Feb. 15: Letters on warehouse lending, non-bank lenders; Fannie’s results & capital markets activities
It is important to keep things in perspective. A loan officer will grouse about a price of a non-QM loan being .250 worse than a competitor’s. But Australia’s bush fires burned an estimated 72,000 square miles, the size of South Dakota, killing at least 34 people and an estimated one billion animals. (The photos of the animals were horrific.) The death toll of the coronavirus hit 1,400 with over 60,000 cases around the globe.
That noted, I receive plenty of emails, and received this letter of admonition this week. “Rob, you should stick to mortgage news. I know that others worry about politics, that our justice system is subject to presidential influence, or that the environment may be changing [editor’s note: near 70 degrees in Antarctica?]. Your readers should remember that rates are great, pipelines are full, and companies are off to a great start of the year. Those are the things that matter.”
And there you have it, although so much of what happens in the world, and the people in it, touches our business. On to mortgage topics.
Regarding the question of whether or not all warehouse lenders require audited financials, I received this note from David Frase, the President of Mortgage Warehouse Lending at Simmons Bank. “Simmons Bank is a $20 billion publicly-traded financial institution who does not require audited financials from its warehouse clients. We do not buy loans from our clients nor is our pricing out of market. When our collateral is underwritten by a valid, approved takeout investor prior to funding, we believe the risk of incorrect financial statements is sufficiently mitigated. But this is not a ‘state asset’ program, either. The cash portion of any balance sheet must be supported by bank or brokerage statements at application and annual renewal. If our client decides they want to underwrite their own files, audited financials and more liquidity will be required. I have been a warehouse lender working happily in this ‘non-del’ market for 28 years and I pray some will attest that I am reputable. This rapidly growing segment of the market is not for everyone. It requires patience, a careful hand at the tiller, and really strong people to execute the strategy.”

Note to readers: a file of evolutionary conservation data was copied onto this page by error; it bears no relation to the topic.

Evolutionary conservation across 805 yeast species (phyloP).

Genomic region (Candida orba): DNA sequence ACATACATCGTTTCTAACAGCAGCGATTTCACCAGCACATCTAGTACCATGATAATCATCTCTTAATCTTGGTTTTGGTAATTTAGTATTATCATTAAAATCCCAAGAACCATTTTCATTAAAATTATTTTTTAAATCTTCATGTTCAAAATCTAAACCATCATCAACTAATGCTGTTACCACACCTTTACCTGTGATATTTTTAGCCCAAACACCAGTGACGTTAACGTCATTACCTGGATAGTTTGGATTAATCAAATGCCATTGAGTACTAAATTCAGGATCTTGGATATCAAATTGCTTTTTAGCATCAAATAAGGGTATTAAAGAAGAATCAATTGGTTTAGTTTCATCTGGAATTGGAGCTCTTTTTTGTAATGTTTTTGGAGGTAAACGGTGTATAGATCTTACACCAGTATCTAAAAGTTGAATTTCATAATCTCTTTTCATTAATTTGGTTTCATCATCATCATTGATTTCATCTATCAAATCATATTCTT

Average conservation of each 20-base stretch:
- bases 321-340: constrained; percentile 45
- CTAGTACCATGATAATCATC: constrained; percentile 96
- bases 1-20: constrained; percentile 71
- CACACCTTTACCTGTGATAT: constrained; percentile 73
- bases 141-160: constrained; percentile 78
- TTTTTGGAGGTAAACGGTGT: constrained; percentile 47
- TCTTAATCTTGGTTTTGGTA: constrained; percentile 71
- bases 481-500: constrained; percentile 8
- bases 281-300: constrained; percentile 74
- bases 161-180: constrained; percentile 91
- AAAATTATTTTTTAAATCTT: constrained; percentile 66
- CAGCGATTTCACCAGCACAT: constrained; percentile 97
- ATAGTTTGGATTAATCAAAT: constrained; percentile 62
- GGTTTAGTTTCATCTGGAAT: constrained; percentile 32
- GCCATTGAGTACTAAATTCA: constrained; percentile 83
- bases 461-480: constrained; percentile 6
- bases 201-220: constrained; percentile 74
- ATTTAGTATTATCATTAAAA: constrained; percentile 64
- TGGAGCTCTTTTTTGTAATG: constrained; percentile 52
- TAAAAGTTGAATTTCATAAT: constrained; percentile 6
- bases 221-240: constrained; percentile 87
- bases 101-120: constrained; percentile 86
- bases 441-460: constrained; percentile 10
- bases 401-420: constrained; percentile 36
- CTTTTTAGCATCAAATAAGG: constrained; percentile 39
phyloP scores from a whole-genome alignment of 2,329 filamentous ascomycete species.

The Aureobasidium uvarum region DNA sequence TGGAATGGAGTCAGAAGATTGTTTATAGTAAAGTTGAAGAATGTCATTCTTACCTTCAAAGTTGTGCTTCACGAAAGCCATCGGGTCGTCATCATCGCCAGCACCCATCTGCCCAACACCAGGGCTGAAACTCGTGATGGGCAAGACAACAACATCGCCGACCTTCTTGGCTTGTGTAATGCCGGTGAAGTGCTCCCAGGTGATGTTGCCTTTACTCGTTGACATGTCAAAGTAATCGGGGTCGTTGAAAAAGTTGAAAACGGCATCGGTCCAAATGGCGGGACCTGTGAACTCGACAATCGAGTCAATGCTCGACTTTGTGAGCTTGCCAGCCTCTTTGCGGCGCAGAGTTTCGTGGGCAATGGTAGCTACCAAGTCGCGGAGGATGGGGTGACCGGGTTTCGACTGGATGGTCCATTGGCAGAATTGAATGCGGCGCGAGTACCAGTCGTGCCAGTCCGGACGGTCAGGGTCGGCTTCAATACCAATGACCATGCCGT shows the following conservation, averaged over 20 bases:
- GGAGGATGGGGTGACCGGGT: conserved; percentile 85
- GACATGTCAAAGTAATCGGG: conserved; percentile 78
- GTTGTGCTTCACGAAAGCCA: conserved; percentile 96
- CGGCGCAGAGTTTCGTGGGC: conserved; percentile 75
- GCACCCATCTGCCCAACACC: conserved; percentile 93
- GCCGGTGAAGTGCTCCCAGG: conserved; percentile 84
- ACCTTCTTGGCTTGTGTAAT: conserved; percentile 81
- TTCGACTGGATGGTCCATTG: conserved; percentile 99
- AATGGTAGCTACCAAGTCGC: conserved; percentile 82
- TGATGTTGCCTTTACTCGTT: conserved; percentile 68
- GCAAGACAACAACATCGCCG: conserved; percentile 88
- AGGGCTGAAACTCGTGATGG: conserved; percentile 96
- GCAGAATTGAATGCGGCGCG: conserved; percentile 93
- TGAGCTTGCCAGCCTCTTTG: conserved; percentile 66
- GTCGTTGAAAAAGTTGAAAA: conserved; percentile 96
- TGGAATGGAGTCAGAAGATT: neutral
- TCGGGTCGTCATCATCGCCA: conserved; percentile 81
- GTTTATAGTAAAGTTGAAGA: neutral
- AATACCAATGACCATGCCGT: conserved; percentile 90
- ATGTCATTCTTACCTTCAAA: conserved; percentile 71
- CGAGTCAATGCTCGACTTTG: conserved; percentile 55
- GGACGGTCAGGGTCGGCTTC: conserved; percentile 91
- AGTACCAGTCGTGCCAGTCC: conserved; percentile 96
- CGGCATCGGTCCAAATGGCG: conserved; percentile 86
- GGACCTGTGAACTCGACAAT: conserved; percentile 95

Concerning general business conditions I was emailed this note from West Virginia. “Rob, we talk constantly about where to invest our time and money. As a small Independent Mortgage company, we cannot afford to make financial mistakes. My personal opinion is that we have to invest in technology and support staff (part-time, full-time, task specific), not more loan officers. Sure, we have to grow, but over the last 20 years, I literally grew my competition after I created a Top 10 Unit Team for Wells Fargo in the early 2000s. Everyone becomes a rocket scientist with success; so, interestingly, I’ve been waiting for the opportunity of a changing landscape to evolve and adapt, because I’m confident the old way of doing things and business plans are not going to succeed and neither will my competition (my old policies and procedures won’t work as well.
“And they can’t copy what I am doing, because I’m not sharing it. Stealth mode to everyone except my Clients. 1:1 marketing). Maybe my (Ego) thinking is wrong, but maybe not. That is the fun of our industry – to try and see. An important point I want to make also, is that we just need our ‘share’ of the market. My standard and quality of life has improved by not carrying a large team. The tricky part of our industry is that it is a volume-based business so, at a certain point, more is needed, but we are finding technology the great equalizer.